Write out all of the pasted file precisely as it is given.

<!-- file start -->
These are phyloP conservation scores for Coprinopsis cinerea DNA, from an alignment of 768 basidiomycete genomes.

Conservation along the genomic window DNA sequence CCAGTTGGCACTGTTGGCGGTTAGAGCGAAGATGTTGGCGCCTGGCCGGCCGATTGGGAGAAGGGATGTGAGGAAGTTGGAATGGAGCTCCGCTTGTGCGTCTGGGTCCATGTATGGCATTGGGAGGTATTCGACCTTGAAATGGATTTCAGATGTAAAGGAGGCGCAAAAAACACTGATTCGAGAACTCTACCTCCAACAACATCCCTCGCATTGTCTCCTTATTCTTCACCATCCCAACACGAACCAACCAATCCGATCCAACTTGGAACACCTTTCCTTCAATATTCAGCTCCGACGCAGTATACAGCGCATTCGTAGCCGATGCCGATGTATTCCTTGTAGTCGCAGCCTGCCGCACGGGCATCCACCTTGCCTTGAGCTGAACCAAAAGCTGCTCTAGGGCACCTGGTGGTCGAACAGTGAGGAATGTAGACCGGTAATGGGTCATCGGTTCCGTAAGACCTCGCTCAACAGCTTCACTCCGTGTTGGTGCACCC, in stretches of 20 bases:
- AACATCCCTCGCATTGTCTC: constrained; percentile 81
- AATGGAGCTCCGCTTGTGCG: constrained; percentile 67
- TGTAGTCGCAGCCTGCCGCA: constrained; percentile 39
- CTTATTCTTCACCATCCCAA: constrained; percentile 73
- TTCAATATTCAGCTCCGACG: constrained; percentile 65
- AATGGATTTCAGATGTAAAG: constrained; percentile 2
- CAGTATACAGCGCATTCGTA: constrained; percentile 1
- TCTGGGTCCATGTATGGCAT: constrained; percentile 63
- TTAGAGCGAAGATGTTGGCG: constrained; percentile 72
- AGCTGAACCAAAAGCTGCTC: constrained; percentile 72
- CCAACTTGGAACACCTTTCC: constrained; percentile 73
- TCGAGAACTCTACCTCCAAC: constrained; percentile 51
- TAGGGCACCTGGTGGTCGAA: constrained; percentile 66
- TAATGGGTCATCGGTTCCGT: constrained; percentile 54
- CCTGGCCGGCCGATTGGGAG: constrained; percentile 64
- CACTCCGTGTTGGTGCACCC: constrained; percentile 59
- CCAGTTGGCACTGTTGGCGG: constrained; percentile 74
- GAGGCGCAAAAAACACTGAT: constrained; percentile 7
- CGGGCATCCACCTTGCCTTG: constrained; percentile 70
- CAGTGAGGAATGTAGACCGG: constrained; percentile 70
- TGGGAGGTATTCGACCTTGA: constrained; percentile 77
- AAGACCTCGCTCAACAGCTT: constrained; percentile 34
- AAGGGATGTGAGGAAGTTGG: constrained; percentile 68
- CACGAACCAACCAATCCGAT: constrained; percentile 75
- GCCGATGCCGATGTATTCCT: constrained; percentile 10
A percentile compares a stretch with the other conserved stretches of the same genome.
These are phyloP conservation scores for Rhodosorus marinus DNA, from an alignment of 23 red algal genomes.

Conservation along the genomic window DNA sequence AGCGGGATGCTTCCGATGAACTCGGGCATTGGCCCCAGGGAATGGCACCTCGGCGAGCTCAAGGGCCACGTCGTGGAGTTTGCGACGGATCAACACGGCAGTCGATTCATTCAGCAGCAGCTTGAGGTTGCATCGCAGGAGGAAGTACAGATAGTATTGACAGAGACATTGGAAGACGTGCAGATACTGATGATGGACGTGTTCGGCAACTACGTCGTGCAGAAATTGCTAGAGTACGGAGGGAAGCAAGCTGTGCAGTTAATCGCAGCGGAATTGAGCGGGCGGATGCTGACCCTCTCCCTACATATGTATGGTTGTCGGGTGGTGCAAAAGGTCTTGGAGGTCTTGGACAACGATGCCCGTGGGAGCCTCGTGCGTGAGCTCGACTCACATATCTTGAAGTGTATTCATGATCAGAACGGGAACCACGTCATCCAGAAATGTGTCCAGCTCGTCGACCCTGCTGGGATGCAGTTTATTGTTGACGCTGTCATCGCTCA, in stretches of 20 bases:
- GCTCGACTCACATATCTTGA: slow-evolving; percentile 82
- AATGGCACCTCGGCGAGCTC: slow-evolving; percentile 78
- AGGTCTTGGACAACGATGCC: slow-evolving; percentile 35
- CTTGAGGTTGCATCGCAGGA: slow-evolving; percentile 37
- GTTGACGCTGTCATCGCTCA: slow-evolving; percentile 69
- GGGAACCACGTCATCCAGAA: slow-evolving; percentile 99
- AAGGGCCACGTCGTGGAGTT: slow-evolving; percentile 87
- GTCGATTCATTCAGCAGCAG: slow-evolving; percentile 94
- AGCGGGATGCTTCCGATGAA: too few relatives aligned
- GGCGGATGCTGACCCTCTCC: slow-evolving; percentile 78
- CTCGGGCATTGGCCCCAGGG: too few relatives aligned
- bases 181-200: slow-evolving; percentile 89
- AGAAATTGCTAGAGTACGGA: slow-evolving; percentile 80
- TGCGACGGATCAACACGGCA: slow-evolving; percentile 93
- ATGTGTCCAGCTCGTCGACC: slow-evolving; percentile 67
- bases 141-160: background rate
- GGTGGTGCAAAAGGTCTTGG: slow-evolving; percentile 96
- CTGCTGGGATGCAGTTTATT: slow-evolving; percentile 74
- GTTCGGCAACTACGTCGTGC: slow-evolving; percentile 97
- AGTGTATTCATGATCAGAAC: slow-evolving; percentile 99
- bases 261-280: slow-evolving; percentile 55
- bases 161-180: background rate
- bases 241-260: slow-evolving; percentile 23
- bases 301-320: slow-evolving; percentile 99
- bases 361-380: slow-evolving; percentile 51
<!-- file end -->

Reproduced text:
These are phyloP conservation scores for Coprinopsis cinerea DNA, from an alignment of 768 basidiomycete genomes.

Conservation along the genomic window DNA sequence CCAGTTGGCACTGTTGGCGGTTAGAGCGAAGATGTTGGCGCCTGGCCGGCCGATTGGGAGAAGGGATGTGAGGAAGTTGGAATGGAGCTCCGCTTGTGCGTCTGGGTCCATGTATGGCATTGGGAGGTATTCGACCTTGAAATGGATTTCAGATGTAAAGGAGGCGCAAAAAACACTGATTCGAGAACTCTACCTCCAACAACATCCCTCGCATTGTCTCCTTATTCTTCACCATCCCAACACGAACCAACCAATCCGATCCAACTTGGAACACCTTTCCTTCAATATTCAGCTCCGACGCAGTATACAGCGCATTCGTAGCCGATGCCGATGTATTCCTTGTAGTCGCAGCCTGCCGCACGGGCATCCACCTTGCCTTGAGCTGAACCAAAAGCTGCTCTAGGGCACCTGGTGGTCGAACAGTGAGGAATGTAGACCGGTAATGGGTCATCGGTTCCGTAAGACCTCGCTCAACAGCTTCACTCCGTGTTGGTGCACCC, in stretches of 20 bases:
- AACATCCCTCGCATTGTCTC: constrained; percentile 81
- AATGGAGCTCCGCTTGTGCG: constrained; percentile 67
- TGTAGTCGCAGCCTGCCGCA: constrained; percentile 39
- CTTATTCTTCACCATCCCAA: constrained; percentile 73
- TTCAATATTCAGCTCCGACG: constrained; percentile 65
- AATGGATTTCAGATGTAAAG: constrained; percentile 2
- CAGTATACAGCGCATTCGTA: constrained; percentile 1
- TCTGGGTCCATGTATGGCAT: constrained; percentile 63
- TTAGAGCGAAGATGTTGGCG: constrained; percentile 72
- AGCTGAACCAAAAGCTGCTC: constrained; percentile 72
- CCAACTTGGAACACCTTTCC: constrained; percentile 73
- TCGAGAACTCTACCTCCAAC: constrained; percentile 51
- TAGGGCACCTGGTGGTCGAA: constrained; percentile 66
- TAATGGGTCATCGGTTCCGT: constrained; percentile 54
- CCTGGCCGGCCGATTGGGAG: constrained; percentile 64
- CACTCCGTGTTGGTGCACCC: constrained; percentile 59
- CCAGTTGGCACTGTTGGCGG: constrained; percentile 74
- GAGGCGCAAAAAACACTGAT: constrained; percentile 7
- CGGGCATCCACCTTGCCTTG: constrained; percentile 70
- CAGTGAGGAATGTAGACCGG: constrained; percentile 70
- TGGGAGGTATTCGACCTTGA: constrained; percentile 77
- AAGACCTCGCTCAACAGCTT: constrained; percentile 34
- AAGGGATGTGAGGAAGTTGG: constrained; percentile 68
- CACGAACCAACCAATCCGAT: constrained; percentile 75
- GCCGATGCCGATGTATTCCT: constrained; percentile 10
A percentile compares a stretch with the other conserved stretches of the same genome.
These are phyloP conservation scores for Rhodosorus marinus DNA, from an alignment of 23 red algal genomes.

Conservation along the genomic window DNA sequence AGCGGGATGCTTCCGATGAACTCGGGCATTGGCCCCAGGGAATGGCACCTCGGCGAGCTCAAGGGCCACGTCGTGGAGTTTGCGACGGATCAACACGGCAGTCGATTCATTCAGCAGCAGCTTGAGGTTGCATCGCAGGAGGAAGTACAGATAGTATTGACAGAGACATTGGAAGACGTGCAGATACTGATGATGGACGTGTTCGGCAACTACGTCGTGCAGAAATTGCTAGAGTACGGAGGGAAGCAAGCTGTGCAGTTAATCGCAGCGGAATTGAGCGGGCGGATGCTGACCCTCTCCCTACATATGTATGGTTGTCGGGTGGTGCAAAAGGTCTTGGAGGTCTTGGACAACGATGCCCGTGGGAGCCTCGTGCGTGAGCTCGACTCACATATCTTGAAGTGTATTCATGATCAGAACGGGAACCACGTCATCCAGAAATGTGTCCAGCTCGTCGACCCTGCTGGGATGCAGTTTATTGTTGACGCTGTCATCGCTCA, in stretches of 20 bases:
- GCTCGACTCACATATCTTGA: slow-evolving; percentile 82
- AATGGCACCTCGGCGAGCTC: slow-evolving; percentile 78
- AGGTCTTGGACAACGATGCC: slow-evolving; percentile 35
- CTTGAGGTTGCATCGCAGGA: slow-evolving; percentile 37
- GTTGACGCTGTCATCGCTCA: slow-evolving; percentile 69
- GGGAACCACGTCATCCAGAA: slow-evolving; percentile 99
- AAGGGCCACGTCGTGGAGTT: slow-evolving; percentile 87
- GTCGATTCATTCAGCAGCAG: slow-evolving; percentile 94
- AGCGGGATGCTTCCGATGAA: too few relatives aligned
- GGCGGATGCTGACCCTCTCC: slow-evolving; percentile 78
- CTCGGGCATTGGCCCCAGGG: too few relatives aligned
- bases 181-200: slow-evolving; percentile 89
- AGAAATTGCTAGAGTACGGA: slow-evolving; percentile 80
- TGCGACGGATCAACACGGCA: slow-evolving; percentile 93
- ATGTGTCCAGCTCGTCGACC: slow-evolving; percentile 67
- bases 141-160: background rate
- GGTGGTGCAAAAGGTCTTGG: slow-evolving; percentile 96
- CTGCTGGGATGCAGTTTATT: slow-evolving; percentile 74
- GTTCGGCAACTACGTCGTGC: slow-evolving; percentile 97
- AGTGTATTCATGATCAGAAC: slow-evolving; percentile 99
- bases 261-280: slow-evolving; percentile 55
- bases 161-180: background rate
- bases 241-260: slow-evolving; percentile 23
- bases 301-320: slow-evolving; percentile 99
- bases 361-380: slow-evolving; percentile 51